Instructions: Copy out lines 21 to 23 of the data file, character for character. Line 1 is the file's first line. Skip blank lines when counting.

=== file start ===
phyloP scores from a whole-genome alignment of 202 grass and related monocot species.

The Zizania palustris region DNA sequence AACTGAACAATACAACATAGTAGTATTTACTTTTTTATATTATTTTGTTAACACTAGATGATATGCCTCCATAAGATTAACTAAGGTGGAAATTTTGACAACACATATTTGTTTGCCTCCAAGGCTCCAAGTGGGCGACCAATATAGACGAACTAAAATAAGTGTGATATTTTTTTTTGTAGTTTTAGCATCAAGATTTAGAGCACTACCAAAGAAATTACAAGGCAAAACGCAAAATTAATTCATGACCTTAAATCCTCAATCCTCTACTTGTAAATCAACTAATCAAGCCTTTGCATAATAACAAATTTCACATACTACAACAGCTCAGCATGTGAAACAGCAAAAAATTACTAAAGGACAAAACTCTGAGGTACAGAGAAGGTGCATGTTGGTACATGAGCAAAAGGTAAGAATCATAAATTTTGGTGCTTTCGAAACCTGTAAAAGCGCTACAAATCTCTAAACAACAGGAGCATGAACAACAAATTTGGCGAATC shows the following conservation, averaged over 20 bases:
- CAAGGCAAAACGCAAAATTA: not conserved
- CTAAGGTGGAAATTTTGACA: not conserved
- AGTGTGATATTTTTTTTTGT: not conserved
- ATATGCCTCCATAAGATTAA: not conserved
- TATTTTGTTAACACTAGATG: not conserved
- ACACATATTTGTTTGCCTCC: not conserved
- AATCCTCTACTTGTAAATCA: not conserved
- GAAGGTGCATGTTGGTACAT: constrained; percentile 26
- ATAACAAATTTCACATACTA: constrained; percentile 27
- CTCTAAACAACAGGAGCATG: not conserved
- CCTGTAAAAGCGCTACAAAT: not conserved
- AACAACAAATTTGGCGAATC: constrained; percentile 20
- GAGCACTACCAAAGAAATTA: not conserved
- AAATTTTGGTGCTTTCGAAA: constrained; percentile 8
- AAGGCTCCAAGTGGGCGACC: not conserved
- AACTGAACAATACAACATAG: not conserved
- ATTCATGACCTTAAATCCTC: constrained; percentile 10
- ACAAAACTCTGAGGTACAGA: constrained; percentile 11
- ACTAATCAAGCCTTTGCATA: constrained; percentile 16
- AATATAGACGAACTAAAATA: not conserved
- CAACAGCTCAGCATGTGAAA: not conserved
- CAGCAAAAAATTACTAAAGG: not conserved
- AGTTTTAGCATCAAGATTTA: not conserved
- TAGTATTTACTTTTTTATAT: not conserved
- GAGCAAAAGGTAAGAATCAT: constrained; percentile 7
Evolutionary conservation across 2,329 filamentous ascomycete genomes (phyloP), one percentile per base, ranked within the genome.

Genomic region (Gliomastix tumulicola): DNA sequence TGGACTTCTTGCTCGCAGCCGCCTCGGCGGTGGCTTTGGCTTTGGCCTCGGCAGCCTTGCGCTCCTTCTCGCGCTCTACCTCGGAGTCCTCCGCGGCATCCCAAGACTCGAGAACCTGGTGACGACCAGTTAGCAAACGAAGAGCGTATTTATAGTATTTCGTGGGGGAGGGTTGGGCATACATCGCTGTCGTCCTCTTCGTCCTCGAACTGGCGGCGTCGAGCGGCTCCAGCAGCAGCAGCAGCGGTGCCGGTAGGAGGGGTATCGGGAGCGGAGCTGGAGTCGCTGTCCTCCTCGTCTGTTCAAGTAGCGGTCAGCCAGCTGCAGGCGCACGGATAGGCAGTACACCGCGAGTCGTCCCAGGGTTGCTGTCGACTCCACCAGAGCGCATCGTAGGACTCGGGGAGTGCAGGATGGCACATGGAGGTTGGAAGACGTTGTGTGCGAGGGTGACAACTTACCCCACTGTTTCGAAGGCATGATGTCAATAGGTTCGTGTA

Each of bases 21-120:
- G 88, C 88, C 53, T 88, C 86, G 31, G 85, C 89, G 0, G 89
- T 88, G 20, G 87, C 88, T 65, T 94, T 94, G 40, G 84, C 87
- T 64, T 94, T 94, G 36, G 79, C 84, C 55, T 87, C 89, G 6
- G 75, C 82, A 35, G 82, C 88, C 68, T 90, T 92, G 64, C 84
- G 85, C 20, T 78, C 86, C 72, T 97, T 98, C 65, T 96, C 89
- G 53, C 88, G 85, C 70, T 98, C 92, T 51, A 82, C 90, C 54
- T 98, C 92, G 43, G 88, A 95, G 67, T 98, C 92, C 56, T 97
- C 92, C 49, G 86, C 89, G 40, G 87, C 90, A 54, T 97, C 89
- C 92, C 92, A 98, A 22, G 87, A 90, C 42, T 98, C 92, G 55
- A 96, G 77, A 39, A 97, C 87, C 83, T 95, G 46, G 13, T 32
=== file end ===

- ACTAATCAAGCCTTTGCATA: constrained; percentile 16
- AATATAGACGAACTAAAATA: not conserved
- CAACAGCTCAGCATGTGAAA: not conserved